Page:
Reducing Risk With Vision-Guided Laser Welding

InvotecMachine Vision Systems, Micro Laser Processing, News, Precision Joining

Failure is not an option for the critical weld points on medical devices, automotive sensors, and other complex products. Machine vision can help ensure weld accuracy and quality.

Vision-guided laser welding is a technique that combines automated inspection with traditional laser welding to increase weld quality, improve consistency, and reduce scrap.

When is Vision Guided Laser Welding a Good Fit for Manufacturing?

Vision guidance is used in situations where the combination of tolerance stack-ups, beam diameter, and feature size would cause inconsistent welds.

This typically occurs in manufacturing environments for medical devices, automotive sensors, and other intricate products that require flawless consistency despite tight tolerances, repetitive productions, and complicated assembly processes.

Vision-guided laser welding works best in applications where part tolerances exceed ±75 microns; in these cases, active positioning of the weld joint and/or laser spot are required for an accurate, consistent weld.

Here’s How It Works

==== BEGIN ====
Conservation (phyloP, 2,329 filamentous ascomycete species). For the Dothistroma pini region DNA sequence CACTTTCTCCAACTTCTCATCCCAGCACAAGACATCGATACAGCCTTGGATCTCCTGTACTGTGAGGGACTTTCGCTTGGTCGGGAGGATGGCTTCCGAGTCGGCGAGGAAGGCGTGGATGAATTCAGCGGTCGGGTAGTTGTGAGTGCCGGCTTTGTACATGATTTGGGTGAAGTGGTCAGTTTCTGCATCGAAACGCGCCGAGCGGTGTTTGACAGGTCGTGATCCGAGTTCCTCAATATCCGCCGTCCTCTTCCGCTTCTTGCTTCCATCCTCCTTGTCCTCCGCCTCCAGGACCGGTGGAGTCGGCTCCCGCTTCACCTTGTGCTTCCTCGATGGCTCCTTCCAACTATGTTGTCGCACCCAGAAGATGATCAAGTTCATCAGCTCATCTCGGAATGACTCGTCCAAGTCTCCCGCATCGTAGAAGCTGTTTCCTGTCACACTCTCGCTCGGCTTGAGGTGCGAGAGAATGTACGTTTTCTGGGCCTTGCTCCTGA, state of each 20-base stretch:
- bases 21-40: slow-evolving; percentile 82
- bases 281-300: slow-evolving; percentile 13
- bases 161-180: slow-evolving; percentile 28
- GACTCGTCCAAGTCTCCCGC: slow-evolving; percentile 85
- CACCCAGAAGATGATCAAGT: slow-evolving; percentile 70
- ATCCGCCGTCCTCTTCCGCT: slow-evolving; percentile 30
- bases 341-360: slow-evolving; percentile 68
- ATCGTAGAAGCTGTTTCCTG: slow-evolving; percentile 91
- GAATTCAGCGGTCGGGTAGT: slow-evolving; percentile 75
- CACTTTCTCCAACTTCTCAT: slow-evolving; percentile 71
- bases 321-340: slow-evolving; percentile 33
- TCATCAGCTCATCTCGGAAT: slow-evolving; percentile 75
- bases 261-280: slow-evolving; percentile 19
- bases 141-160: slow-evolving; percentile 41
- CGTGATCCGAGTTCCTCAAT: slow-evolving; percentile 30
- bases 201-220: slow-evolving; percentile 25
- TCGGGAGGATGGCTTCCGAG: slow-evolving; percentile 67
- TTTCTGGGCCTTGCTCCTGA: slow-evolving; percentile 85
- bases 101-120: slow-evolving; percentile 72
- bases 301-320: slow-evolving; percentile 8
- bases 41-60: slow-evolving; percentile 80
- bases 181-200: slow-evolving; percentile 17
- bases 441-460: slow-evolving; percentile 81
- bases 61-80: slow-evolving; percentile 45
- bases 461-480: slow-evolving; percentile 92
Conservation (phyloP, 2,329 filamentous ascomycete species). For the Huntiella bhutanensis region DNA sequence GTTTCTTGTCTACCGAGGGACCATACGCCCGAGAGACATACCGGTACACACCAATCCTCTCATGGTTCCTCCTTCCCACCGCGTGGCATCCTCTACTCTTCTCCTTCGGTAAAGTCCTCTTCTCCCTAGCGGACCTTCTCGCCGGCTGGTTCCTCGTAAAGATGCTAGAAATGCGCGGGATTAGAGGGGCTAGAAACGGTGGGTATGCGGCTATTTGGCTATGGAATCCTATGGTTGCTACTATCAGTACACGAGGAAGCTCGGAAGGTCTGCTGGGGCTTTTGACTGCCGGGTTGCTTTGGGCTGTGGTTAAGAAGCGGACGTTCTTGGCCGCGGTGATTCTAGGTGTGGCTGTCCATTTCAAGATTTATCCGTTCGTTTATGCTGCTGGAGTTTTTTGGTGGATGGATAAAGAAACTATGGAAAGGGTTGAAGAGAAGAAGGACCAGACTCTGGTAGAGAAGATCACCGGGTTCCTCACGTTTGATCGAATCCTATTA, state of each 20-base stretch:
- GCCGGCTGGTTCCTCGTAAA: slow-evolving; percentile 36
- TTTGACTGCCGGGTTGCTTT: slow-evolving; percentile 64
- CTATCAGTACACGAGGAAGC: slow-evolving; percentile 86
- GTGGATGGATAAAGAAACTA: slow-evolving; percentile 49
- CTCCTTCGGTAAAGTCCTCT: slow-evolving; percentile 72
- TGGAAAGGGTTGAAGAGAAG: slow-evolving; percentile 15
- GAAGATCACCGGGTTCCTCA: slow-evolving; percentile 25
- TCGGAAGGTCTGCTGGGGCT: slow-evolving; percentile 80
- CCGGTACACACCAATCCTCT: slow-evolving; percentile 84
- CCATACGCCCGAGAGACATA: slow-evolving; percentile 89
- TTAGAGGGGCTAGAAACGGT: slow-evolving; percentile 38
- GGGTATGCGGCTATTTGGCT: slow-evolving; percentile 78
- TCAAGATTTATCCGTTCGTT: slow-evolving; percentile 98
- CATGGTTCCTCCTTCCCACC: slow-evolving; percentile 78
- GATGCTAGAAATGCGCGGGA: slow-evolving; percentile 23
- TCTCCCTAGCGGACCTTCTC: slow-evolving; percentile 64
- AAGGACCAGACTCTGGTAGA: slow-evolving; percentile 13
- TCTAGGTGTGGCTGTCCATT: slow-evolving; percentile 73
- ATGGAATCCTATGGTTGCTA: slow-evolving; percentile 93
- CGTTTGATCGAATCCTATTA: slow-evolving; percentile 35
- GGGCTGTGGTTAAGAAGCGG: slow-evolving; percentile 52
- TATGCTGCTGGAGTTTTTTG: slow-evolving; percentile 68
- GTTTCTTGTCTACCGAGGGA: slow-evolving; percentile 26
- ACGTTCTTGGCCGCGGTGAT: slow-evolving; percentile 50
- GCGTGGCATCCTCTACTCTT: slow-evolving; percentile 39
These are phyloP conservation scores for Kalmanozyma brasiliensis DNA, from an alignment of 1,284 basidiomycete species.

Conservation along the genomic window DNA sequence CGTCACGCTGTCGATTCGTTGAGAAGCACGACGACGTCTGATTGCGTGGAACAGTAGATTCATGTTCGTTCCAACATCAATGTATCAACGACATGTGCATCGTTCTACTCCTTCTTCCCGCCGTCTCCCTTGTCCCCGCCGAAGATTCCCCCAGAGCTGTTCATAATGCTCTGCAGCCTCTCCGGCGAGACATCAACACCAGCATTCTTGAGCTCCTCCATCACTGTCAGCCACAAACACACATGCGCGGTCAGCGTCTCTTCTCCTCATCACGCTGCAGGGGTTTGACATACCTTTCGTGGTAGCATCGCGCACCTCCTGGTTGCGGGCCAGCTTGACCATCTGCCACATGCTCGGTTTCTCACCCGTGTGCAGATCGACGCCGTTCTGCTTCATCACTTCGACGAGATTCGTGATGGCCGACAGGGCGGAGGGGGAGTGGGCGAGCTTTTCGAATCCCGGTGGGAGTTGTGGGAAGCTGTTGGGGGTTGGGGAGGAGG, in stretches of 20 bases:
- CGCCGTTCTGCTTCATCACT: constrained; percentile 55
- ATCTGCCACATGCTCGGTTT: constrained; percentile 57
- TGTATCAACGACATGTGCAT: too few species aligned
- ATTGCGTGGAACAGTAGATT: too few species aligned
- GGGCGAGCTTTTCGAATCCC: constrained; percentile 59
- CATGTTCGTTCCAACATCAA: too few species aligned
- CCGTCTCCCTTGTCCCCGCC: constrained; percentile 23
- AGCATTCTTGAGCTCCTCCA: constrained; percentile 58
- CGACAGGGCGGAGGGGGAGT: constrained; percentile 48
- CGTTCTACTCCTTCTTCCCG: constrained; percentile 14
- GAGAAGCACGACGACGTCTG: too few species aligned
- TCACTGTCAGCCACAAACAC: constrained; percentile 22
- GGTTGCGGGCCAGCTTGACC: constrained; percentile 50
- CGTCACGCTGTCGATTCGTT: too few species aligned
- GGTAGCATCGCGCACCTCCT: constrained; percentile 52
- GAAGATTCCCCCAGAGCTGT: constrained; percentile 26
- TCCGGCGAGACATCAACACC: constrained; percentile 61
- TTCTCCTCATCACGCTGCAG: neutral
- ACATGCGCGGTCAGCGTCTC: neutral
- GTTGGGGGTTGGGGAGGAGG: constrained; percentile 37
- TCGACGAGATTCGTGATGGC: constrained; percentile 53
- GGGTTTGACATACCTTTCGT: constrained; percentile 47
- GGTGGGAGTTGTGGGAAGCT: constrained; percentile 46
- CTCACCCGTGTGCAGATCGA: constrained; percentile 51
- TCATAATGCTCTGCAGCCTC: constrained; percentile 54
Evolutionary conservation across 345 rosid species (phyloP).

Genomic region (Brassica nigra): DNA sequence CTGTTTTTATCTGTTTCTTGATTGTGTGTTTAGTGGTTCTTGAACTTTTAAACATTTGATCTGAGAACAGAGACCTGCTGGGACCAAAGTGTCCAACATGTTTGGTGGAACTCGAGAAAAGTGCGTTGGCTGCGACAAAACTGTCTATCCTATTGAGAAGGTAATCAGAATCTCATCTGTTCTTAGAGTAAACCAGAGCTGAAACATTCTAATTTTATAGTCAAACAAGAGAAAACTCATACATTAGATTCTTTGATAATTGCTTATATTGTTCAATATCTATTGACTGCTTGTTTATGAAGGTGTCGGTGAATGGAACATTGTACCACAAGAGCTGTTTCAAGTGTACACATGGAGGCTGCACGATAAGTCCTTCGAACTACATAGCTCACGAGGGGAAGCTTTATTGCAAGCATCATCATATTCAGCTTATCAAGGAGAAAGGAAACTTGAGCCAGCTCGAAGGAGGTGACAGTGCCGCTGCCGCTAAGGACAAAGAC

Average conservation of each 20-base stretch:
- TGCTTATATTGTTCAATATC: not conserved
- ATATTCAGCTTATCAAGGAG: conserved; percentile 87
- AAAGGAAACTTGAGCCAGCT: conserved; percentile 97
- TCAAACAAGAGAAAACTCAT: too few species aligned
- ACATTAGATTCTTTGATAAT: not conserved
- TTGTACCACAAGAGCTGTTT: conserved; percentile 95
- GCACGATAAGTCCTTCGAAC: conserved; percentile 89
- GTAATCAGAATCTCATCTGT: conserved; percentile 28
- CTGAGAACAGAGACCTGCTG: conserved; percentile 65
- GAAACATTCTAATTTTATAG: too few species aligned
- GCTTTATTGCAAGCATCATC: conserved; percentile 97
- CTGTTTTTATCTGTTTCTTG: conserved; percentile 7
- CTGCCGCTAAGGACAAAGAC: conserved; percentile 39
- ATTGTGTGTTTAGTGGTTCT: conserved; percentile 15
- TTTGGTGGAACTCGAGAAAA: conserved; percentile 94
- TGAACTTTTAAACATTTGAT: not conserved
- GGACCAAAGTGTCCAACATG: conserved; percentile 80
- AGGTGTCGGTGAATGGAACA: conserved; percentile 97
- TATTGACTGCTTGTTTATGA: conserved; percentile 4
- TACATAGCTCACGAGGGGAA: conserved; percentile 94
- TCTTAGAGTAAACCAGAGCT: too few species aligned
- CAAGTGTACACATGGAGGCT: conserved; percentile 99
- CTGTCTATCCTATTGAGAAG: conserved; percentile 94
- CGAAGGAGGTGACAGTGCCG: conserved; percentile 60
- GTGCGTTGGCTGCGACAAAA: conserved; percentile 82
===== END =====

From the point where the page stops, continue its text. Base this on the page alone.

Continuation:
A vision inspection system is used to determine where the focal point of the laser energy will land relative to the features to be welded.

Once the offsets are determined, a servo positioning system moves either the terminal optics or the parts to be welded, ensuring the energy is delivered to the correct weld location.

These photos demonstrate the accuracy of a vision-guided laser weld as opposed to a traditional weld. In the first photo, the magenta line is the position of the weld seam. The yellow line is where a traditional laser welding system will place the weld seam. This would produce a rejected part.

In the second photo, the system automatically aligns the laser path with the weld seam. The red welding target is now properly placed on the seam. The result is an approved part each time.

By incorporating vision-guided laser welding systems, our customers automate previously manual weld operations—improving weld quality and consistency, reducing scrap, and increasing throughput.

Get Design Tips for Machine Vision

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